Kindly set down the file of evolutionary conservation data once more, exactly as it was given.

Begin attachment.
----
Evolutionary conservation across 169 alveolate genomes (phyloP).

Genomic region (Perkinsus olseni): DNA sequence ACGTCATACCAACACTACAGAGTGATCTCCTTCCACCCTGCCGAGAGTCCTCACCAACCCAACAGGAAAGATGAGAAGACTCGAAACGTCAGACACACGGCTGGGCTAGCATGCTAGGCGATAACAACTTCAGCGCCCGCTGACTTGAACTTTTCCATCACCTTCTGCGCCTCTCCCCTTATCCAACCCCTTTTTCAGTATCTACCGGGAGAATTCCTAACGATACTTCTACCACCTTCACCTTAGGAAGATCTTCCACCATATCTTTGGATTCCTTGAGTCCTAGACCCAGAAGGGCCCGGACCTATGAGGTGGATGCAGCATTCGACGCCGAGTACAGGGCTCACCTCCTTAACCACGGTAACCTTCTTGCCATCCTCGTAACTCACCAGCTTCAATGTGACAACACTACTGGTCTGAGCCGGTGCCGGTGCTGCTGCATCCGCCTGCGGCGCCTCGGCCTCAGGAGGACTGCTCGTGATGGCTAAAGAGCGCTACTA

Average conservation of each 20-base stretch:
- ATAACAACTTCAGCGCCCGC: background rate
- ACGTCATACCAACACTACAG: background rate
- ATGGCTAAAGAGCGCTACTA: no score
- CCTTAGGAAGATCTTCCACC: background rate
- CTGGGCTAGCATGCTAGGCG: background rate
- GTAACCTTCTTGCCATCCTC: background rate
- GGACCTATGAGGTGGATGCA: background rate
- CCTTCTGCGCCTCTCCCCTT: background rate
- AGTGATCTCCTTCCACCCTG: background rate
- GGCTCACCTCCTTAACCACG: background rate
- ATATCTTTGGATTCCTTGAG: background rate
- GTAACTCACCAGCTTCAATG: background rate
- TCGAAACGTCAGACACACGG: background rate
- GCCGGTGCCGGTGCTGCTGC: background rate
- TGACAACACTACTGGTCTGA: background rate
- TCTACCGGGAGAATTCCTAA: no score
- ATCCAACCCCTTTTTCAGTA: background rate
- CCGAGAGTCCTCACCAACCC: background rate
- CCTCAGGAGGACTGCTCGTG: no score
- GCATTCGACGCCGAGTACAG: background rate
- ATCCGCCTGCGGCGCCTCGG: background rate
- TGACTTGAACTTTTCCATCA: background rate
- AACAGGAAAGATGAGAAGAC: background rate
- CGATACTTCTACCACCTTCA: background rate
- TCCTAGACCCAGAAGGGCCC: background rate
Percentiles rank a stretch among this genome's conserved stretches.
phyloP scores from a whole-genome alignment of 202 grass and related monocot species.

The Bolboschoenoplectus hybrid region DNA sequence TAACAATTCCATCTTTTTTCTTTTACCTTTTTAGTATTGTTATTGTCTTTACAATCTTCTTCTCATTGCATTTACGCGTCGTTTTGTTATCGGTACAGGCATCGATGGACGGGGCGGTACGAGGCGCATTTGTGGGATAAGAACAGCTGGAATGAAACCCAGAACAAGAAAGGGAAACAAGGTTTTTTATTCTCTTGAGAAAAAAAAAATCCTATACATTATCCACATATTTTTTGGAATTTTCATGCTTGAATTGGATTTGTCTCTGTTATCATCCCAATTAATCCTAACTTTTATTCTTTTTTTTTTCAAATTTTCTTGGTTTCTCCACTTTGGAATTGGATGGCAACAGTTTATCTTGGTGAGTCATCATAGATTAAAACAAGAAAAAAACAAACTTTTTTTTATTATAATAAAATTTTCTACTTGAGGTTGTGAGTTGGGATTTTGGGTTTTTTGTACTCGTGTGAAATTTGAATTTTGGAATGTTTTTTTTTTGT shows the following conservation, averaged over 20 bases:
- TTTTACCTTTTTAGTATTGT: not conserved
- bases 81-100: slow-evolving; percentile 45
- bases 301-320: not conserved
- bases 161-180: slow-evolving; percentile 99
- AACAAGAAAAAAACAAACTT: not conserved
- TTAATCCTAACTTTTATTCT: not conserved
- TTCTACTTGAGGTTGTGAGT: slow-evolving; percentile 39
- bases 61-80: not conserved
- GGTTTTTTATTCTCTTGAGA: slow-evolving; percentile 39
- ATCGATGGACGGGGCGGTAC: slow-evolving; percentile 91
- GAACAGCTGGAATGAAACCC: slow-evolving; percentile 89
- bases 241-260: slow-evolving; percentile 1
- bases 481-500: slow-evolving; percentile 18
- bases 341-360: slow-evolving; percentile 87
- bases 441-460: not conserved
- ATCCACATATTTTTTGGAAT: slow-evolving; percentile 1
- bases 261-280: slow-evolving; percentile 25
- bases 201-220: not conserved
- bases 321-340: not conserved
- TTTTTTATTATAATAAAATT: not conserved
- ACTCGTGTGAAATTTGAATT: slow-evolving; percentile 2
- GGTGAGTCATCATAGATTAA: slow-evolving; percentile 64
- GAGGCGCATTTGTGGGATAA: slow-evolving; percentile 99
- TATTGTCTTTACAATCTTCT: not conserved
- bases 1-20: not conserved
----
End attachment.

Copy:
Evolutionary conservation across 169 alveolate genomes (phyloP).

Genomic region (Perkinsus olseni): DNA sequence ACGTCATACCAACACTACAGAGTGATCTCCTTCCACCCTGCCGAGAGTCCTCACCAACCCAACAGGAAAGATGAGAAGACTCGAAACGTCAGACACACGGCTGGGCTAGCATGCTAGGCGATAACAACTTCAGCGCCCGCTGACTTGAACTTTTCCATCACCTTCTGCGCCTCTCCCCTTATCCAACCCCTTTTTCAGTATCTACCGGGAGAATTCCTAACGATACTTCTACCACCTTCACCTTAGGAAGATCTTCCACCATATCTTTGGATTCCTTGAGTCCTAGACCCAGAAGGGCCCGGACCTATGAGGTGGATGCAGCATTCGACGCCGAGTACAGGGCTCACCTCCTTAACCACGGTAACCTTCTTGCCATCCTCGTAACTCACCAGCTTCAATGTGACAACACTACTGGTCTGAGCCGGTGCCGGTGCTGCTGCATCCGCCTGCGGCGCCTCGGCCTCAGGAGGACTGCTCGTGATGGCTAAAGAGCGCTACTA

Average conservation of each 20-base stretch:
- ATAACAACTTCAGCGCCCGC: background rate
- ACGTCATACCAACACTACAG: background rate
- ATGGCTAAAGAGCGCTACTA: no score
- CCTTAGGAAGATCTTCCACC: background rate
- CTGGGCTAGCATGCTAGGCG: background rate
- GTAACCTTCTTGCCATCCTC: background rate
- GGACCTATGAGGTGGATGCA: background rate
- CCTTCTGCGCCTCTCCCCTT: background rate
- AGTGATCTCCTTCCACCCTG: background rate
- GGCTCACCTCCTTAACCACG: background rate
- ATATCTTTGGATTCCTTGAG: background rate
- GTAACTCACCAGCTTCAATG: background rate
- TCGAAACGTCAGACACACGG: background rate
- GCCGGTGCCGGTGCTGCTGC: background rate
- TGACAACACTACTGGTCTGA: background rate
- TCTACCGGGAGAATTCCTAA: no score
- ATCCAACCCCTTTTTCAGTA: background rate
- CCGAGAGTCCTCACCAACCC: background rate
- CCTCAGGAGGACTGCTCGTG: no score
- GCATTCGACGCCGAGTACAG: background rate
- ATCCGCCTGCGGCGCCTCGG: background rate
- TGACTTGAACTTTTCCATCA: background rate
- AACAGGAAAGATGAGAAGAC: background rate
- CGATACTTCTACCACCTTCA: background rate
- TCCTAGACCCAGAAGGGCCC: background rate
Percentiles rank a stretch among this genome's conserved stretches.
phyloP scores from a whole-genome alignment of 202 grass and related monocot species.

The Bolboschoenoplectus hybrid region DNA sequence TAACAATTCCATCTTTTTTCTTTTACCTTTTTAGTATTGTTATTGTCTTTACAATCTTCTTCTCATTGCATTTACGCGTCGTTTTGTTATCGGTACAGGCATCGATGGACGGGGCGGTACGAGGCGCATTTGTGGGATAAGAACAGCTGGAATGAAACCCAGAACAAGAAAGGGAAACAAGGTTTTTTATTCTCTTGAGAAAAAAAAAATCCTATACATTATCCACATATTTTTTGGAATTTTCATGCTTGAATTGGATTTGTCTCTGTTATCATCCCAATTAATCCTAACTTTTATTCTTTTTTTTTTCAAATTTTCTTGGTTTCTCCACTTTGGAATTGGATGGCAACAGTTTATCTTGGTGAGTCATCATAGATTAAAACAAGAAAAAAACAAACTTTTTTTTATTATAATAAAATTTTCTACTTGAGGTTGTGAGTTGGGATTTTGGGTTTTTTGTACTCGTGTGAAATTTGAATTTTGGAATGTTTTTTTTTTGT shows the following conservation, averaged over 20 bases:
- TTTTACCTTTTTAGTATTGT: not conserved
- bases 81-100: slow-evolving; percentile 45
- bases 301-320: not conserved
- bases 161-180: slow-evolving; percentile 99
- AACAAGAAAAAAACAAACTT: not conserved
- TTAATCCTAACTTTTATTCT: not conserved
- TTCTACTTGAGGTTGTGAGT: slow-evolving; percentile 39
- bases 61-80: not conserved
- GGTTTTTTATTCTCTTGAGA: slow-evolving; percentile 39
- ATCGATGGACGGGGCGGTAC: slow-evolving; percentile 91
- GAACAGCTGGAATGAAACCC: slow-evolving; percentile 89
- bases 241-260: slow-evolving; percentile 1
- bases 481-500: slow-evolving; percentile 18
- bases 341-360: slow-evolving; percentile 87
- bases 441-460: not conserved
- ATCCACATATTTTTTGGAAT: slow-evolving; percentile 1
- bases 261-280: slow-evolving; percentile 25
- bases 201-220: not conserved
- bases 321-340: not conserved
- TTTTTTATTATAATAAAATT: not conserved
- ACTCGTGTGAAATTTGAATT: slow-evolving; percentile 2
- GGTGAGTCATCATAGATTAA: slow-evolving; percentile 64
- GAGGCGCATTTGTGGGATAA: slow-evolving; percentile 99
- TATTGTCTTTACAATCTTCT: not conserved
- bases 1-20: not conserved